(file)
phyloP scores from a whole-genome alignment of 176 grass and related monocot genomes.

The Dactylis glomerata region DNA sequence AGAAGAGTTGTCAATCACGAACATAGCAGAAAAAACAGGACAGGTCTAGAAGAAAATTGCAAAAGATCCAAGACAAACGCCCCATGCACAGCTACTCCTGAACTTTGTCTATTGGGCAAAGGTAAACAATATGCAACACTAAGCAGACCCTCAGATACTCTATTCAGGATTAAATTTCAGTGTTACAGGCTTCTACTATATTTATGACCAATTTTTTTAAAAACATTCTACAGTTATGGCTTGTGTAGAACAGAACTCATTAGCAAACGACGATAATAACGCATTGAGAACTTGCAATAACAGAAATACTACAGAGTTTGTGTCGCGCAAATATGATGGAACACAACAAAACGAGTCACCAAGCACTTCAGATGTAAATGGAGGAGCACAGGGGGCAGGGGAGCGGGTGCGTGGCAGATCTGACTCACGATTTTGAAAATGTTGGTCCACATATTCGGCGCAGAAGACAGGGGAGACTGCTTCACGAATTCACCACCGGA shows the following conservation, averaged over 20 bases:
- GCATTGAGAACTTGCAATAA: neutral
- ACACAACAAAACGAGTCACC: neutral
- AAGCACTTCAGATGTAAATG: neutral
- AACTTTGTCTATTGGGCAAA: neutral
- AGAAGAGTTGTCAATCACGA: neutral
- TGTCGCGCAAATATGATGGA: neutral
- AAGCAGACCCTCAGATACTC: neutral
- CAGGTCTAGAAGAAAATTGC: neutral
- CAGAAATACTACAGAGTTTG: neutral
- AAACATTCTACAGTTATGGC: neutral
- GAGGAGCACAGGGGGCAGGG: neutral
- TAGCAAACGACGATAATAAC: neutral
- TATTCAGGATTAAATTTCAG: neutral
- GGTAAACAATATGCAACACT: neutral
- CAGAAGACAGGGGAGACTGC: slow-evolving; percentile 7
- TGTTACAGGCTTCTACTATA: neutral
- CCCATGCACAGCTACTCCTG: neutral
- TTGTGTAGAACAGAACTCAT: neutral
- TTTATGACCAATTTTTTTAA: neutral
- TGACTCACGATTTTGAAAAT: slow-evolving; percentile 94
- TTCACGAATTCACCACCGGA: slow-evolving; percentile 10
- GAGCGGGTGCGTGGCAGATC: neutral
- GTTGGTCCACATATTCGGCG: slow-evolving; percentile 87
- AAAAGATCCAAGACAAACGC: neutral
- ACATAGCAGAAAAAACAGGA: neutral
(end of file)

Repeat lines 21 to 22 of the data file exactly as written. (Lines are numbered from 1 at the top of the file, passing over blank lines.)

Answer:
- TTTATGACCAATTTTTTTAA: neutral
- TGACTCACGATTTTGAAAAT: slow-evolving; percentile 94